The woman spoke again, low and throaty. “Don’t, damn you, or I’ll scream.”
Dickstein and Cortone stepped through the gap.
Cortone would never forget what he saw there. He stared at the two people and then, appalled, he glanced at Dickstein. Dickstein’s face was gray with shock, and he looked ill; his mouth dropped open as he gazed in horror and despair. Cortone looked back at the couple.
The woman was Eila Ashford. The skirt of her dress was around her waist, her face was flushed with pleasure, and she was kissing Yasif Hassan.
THE public-address system at Cairo airport made a noise like a doorbell, and then the arrival of the Alitalia flight from Milan was announced in Arabic, Italian, French and English. Towfik el-Masiri left his table in the buffet and made his way out to the observation deck. He put on his sunglasses to look over the shimmering concrete apron. The Caravelle was already down and taxiing.
Towfik was there because of a cable. It had come that morning from his “uncle” in Rome, and it had been in code. Any business could use a code for international telegrams, provided it first lodged the key to the code with the post office. Such codes were used more and more to save money—by reducing common phrases to single words—than to keep secrets. Towfik’s uncle’s cable, transcribed according to the registered code book, gave details of his late aunt’s will. However, Towfik had another key, and the message he read was:
OBSERVE AND FOLLOW PROFESSOR FRIEDRICH SCHULZ ARRIVING CAIRO FROM MILAN WEDNESDAY 28 FEBRUARY 1968 FOR SEVERAL DAYS. AGE 51 HEIGHT 180 CM WEIGHT 150 POUNDS HAIR WHITE EYES BLUE NATIONALITY AUSTRIAN COMPANIONS WIFE ONLY.
The passengers began to file out of the aircraft, and Towfik spotted his man almost immediately. There was only one tall, lean white-haired man on the flight. He was wearing a light blue suit, a white shirt and a tie, and carrying a plastic shopping bag from a duty-free store and a camera. His wife was much shorter, and wore a fashionable minidress and a blond wig. As they crossed the airfield they looked around them and sniffed the warm, dry desert air the way most people did the first time they landed in North Africa.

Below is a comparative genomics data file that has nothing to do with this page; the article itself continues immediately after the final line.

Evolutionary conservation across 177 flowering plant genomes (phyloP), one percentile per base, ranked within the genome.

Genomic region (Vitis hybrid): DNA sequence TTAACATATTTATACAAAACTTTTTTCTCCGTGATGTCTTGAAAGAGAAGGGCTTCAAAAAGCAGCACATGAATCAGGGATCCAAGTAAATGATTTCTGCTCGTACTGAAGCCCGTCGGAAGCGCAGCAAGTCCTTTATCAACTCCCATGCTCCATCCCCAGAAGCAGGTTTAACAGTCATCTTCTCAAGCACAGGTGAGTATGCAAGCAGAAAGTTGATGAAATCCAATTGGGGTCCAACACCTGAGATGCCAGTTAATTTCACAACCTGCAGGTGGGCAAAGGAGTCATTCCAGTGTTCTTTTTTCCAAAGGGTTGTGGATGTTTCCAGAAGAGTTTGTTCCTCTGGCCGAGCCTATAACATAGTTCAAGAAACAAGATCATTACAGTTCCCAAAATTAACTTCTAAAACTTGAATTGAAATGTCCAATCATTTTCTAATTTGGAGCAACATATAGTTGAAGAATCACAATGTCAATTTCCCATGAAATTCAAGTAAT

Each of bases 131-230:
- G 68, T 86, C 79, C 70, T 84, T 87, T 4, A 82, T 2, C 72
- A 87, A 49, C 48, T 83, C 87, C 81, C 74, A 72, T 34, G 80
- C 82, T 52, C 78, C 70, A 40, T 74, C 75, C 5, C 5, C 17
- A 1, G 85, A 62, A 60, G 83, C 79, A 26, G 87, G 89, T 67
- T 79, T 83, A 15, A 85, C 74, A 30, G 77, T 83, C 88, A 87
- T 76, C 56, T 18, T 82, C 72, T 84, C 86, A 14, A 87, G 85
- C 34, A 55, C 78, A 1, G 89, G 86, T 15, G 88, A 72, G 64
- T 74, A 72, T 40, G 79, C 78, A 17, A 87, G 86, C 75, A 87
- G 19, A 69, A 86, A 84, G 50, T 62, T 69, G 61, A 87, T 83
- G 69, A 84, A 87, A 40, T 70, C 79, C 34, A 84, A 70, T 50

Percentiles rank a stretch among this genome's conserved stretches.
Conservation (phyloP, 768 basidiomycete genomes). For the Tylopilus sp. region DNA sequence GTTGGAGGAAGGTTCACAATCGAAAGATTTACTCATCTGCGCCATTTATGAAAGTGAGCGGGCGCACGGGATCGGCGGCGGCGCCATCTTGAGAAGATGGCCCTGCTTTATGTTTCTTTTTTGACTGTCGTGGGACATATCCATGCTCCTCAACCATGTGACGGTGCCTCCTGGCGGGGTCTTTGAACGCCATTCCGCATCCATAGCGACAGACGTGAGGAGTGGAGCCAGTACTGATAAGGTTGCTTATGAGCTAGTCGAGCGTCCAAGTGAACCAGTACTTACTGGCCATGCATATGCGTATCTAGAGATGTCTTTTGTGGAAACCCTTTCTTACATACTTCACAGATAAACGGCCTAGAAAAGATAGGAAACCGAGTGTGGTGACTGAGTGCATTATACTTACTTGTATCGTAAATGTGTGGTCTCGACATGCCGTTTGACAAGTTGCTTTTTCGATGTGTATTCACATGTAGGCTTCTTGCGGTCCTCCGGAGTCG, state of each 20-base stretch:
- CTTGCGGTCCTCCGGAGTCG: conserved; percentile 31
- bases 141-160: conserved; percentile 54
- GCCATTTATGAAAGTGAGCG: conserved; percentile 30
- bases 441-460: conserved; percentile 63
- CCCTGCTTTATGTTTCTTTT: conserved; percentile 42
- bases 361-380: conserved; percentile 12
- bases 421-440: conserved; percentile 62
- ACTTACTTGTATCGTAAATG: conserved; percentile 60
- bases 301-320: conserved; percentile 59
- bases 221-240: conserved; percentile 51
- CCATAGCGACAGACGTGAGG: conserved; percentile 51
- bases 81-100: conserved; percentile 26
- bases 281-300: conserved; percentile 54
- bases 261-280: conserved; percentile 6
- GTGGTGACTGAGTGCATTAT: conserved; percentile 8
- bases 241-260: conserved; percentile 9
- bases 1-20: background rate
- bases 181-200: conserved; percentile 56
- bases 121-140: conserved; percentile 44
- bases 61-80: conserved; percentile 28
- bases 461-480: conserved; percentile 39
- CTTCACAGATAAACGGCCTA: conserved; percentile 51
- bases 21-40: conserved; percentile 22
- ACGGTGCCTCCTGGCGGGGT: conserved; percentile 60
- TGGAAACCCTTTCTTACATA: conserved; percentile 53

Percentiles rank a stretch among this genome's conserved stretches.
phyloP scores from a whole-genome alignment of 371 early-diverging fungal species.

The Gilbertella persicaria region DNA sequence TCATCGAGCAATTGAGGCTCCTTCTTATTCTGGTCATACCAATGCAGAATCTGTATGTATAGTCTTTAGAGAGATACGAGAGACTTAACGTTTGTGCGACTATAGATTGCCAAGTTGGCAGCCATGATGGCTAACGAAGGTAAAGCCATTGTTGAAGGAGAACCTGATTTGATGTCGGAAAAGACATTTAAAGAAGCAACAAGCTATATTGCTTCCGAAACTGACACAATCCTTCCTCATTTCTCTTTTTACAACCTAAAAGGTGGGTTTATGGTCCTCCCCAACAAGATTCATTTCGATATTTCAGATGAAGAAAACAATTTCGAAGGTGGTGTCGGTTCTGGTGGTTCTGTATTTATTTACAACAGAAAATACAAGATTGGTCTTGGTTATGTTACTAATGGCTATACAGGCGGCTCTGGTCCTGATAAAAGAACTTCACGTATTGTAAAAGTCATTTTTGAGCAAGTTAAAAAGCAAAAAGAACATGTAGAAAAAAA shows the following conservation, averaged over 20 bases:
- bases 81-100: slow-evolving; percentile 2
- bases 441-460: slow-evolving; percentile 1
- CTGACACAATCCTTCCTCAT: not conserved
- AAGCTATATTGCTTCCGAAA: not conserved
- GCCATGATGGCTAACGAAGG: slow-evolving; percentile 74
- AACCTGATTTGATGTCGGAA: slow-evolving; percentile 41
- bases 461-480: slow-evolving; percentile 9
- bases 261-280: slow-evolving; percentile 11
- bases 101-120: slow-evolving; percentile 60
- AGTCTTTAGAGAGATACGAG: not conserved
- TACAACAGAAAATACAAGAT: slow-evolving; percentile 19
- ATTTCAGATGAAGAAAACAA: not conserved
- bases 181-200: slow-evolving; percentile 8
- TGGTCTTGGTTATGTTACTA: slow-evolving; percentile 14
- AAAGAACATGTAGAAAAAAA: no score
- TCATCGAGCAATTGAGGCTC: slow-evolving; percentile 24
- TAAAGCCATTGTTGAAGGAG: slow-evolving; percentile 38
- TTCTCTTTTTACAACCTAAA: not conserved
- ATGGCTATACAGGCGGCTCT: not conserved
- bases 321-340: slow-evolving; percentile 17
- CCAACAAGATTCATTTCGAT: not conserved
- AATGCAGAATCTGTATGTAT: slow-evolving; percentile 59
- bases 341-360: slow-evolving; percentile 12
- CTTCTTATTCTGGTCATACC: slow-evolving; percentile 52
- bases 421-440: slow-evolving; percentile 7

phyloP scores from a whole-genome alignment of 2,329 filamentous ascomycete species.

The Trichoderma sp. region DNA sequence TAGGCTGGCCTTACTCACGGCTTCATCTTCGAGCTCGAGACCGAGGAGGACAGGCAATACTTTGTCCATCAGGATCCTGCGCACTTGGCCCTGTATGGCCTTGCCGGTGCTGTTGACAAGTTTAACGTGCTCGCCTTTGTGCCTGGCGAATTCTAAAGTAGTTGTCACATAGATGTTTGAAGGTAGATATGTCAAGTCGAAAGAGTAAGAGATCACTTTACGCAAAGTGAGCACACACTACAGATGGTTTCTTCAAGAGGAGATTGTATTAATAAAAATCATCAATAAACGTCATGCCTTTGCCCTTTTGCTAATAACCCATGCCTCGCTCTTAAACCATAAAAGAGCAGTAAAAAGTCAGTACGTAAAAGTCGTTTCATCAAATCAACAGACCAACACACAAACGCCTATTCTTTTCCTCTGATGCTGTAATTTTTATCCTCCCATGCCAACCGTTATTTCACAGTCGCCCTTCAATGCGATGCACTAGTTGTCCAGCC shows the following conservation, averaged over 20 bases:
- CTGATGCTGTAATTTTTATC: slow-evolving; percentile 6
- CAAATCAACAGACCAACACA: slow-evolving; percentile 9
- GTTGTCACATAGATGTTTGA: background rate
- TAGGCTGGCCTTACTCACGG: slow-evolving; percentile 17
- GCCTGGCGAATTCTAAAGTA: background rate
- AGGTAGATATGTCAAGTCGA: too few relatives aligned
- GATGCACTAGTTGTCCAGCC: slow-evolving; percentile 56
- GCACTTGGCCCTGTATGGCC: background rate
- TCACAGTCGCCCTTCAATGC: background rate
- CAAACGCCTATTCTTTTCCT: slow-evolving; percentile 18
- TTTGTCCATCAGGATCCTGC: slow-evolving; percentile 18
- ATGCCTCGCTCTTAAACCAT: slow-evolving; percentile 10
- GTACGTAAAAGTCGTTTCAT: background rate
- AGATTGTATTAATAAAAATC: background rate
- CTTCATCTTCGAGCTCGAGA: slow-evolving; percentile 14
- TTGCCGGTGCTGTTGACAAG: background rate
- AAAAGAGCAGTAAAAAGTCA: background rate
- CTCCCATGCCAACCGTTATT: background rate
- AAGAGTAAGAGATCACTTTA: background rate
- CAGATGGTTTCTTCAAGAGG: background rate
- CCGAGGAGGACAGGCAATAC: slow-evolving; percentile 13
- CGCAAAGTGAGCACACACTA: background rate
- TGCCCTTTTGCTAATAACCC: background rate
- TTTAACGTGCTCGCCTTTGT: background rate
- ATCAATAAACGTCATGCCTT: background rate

The passengers disappeared into the arrivals hall. Towfik waited on the observation deck until the baggage came off the plane; then he went inside and mingled with the small crowd of people waiting just beyond the customs barrier.
He did a lot of waiting. That was something they did not teach you—how to wait. You learned to handle guns, memorize maps, break open safes and kill people with your bare hands, all in the first six months of the training course; but there were no lectures in patience, no exercises for sore feet, no seminars on tedium. And it was beginning to seem like There is something wrong here beginning to seem Lookout lookout beginning to—
There was another agent in the crowd.
Towfik’s subconscious hit the fire alarm while he was thinking about patience. The people in the little crowd, waiting for relatives and friends and business acquaintances off the Milan plane, were impatient. They smoked, shifted their weight from one foot to the other, craned their necks and fidgeted. There was a middle-class family with four children, two men in the traditional striped cotton galabiya robes, a businessman in a dark suit, a young white woman, a chauffeur with a sign saying FORD MOTOR COMPANY, and—
And a patient man.
Like Towfik, he had dark skin and short hair and wore a European-style suit. At first glance he seemed to be with the middle-class family—just as Towfik would seem, to a casual observer, to be with the businessman in the dark suit. The other agent stood nonchalantly, with his hands behind his back, facing the exit from the baggage hall, looking unobtrusive. There was a streak of paler skin alongside his nose, like an old scar. He touched it, once, in what might have been a nervous gesture, then put his hand behind his back again.
The question was, had he spotted Towfik?